<pre> There are many reasons for people to focus on Israeli wrongdoings

.... [A]ll Americans have a right to question how our foreign-aid

dollars are spent. U.S. military aid to Israel is by far the largest

given to any country. These billions of dollars a year make us

accomplices to the illegal, immoral and ultimately self-destructive

occupation of the West Bank, Gaza Strip, and East Jerusalem (pp.

46-47). </pre> <p>The most salient discussion concerns the convergence of Israeli and U.S. interests in the occupation of Palestine and Iraq. Picciotto cautions against blanket accusations against Jews in regard to the Iraq War and that to only blame "the Jews" for the war is a classical antisemitic statement. He also sets out the JVC as a model for Zionist and anti-Zionist groups looking to cooperate to promote peace in the Middle East.

Essayist Laurie Polster, in "Discrimination, Racism and Anti-Semitism in Our Community," argues that people should be outraged by any attacks of intolerance and condemns the indifference to the plight of European Jews from the mid-1930s to 1948. Polster addresses both the concern in the American-Jewish community about antisemitism and another one:</p>

<pre> If one travels throughout Israel today, it is impossible not to notice, unless you cannot read Hebrew, numerous ... graffiti

which read: "Death to the Arabs," and "Kill the Arabs".... One

can only imagine the outcry from ... Jewish leaders if graffiti

were emblazoned across communities throughout America (or anywhere

else in the world for that matter) with the words "Death to the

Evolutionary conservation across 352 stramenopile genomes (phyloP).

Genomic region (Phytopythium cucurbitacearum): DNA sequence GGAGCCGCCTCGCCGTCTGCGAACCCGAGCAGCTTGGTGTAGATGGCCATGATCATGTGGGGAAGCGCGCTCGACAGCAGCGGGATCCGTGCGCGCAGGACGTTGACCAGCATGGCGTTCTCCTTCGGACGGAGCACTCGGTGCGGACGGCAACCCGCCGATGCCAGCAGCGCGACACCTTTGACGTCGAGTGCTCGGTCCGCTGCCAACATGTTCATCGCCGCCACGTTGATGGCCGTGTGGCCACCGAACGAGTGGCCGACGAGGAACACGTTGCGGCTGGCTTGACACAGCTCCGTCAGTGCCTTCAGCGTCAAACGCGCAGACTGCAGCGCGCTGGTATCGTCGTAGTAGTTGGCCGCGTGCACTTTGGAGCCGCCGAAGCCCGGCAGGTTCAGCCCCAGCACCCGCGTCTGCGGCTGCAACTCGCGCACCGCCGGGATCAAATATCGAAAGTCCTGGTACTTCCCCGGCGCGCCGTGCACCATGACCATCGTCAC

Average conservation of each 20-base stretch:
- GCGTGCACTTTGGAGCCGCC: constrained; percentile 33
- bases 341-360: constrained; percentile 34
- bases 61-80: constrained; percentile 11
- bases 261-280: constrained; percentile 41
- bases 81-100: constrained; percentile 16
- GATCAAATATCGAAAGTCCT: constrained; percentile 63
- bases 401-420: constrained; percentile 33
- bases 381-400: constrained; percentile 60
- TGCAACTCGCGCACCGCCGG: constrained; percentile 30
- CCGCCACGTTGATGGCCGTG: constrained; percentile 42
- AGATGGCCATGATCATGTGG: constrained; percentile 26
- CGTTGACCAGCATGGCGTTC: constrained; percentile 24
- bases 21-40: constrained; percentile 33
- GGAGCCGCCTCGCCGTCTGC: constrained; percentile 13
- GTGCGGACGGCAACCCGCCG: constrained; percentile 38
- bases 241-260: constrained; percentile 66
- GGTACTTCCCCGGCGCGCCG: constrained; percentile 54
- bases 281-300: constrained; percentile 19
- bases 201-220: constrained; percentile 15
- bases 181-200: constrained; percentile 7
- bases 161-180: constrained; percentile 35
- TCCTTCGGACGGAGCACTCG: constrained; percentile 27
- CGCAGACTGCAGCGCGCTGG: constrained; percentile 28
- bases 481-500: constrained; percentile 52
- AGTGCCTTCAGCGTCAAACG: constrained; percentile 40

Jews," and "Kill all Jews" (pp. 52-53). </pre> <p>Since Zionism was a response to European Christian antisemitism, it was primarily a European Jewish movement. Historically, Jews living in Arab countries before 1948 were for the most part secure in their respective communities, integrated into the prevailing culture and societies, with little or no interest in immigration to Palestine. Their centuries-old longing for a return to Zion was a cultural/religious desire and not a nationalist movement. That many second- and third-generation Mizrahi Jews have become subsequent supporters of right-wing Likud policies needs to be viewed as an anti-establishment vote, a legacy of total rejection by the Ashkenazi Labor party, which actually represents the ruling oligarchy (p. 54).

Polster proceeds to discuss discrimination and mistreatment of Arab Jews in Israel and the 1971 rise of the Israeli Black Panthers, a protest movement of these disenfranchised Arab Jews.</p> <pre> Overt racism against Arabs is endemic to Israeli, and by extension Diaspora Jewish society. Only when worldwide Jewry acknowledges, addresses and redresses its own racism will it establish itself a place of moral integrity within the world community to effectively challenge and condemn the ongoing legacy of anti-Semitism and to prevent its resurgence (p. 57). </pre> <p>Penny Rosenwasser's "Historical U.S. Anti-Semitism, the Invisible Oppression: Stereotyping, Scapegoating, Discounting" is an important examination of antisemitism in America. She discusses the racism against Jews in textbooks in the 1800s, the influence of the antisemitic Father Charles Coughlin in the 1930s, and aviation hero Charles Lindbergh's attack on Jews over their "reputed" control of the media and motion picture industry. Rosenwasser also cites Rabbi Michael Lerner's warning that antisemitism is most to be feared from the conservative Christian Right, not from the Left.

Near her conclusion, Rosenwasser presents the following thought:</p>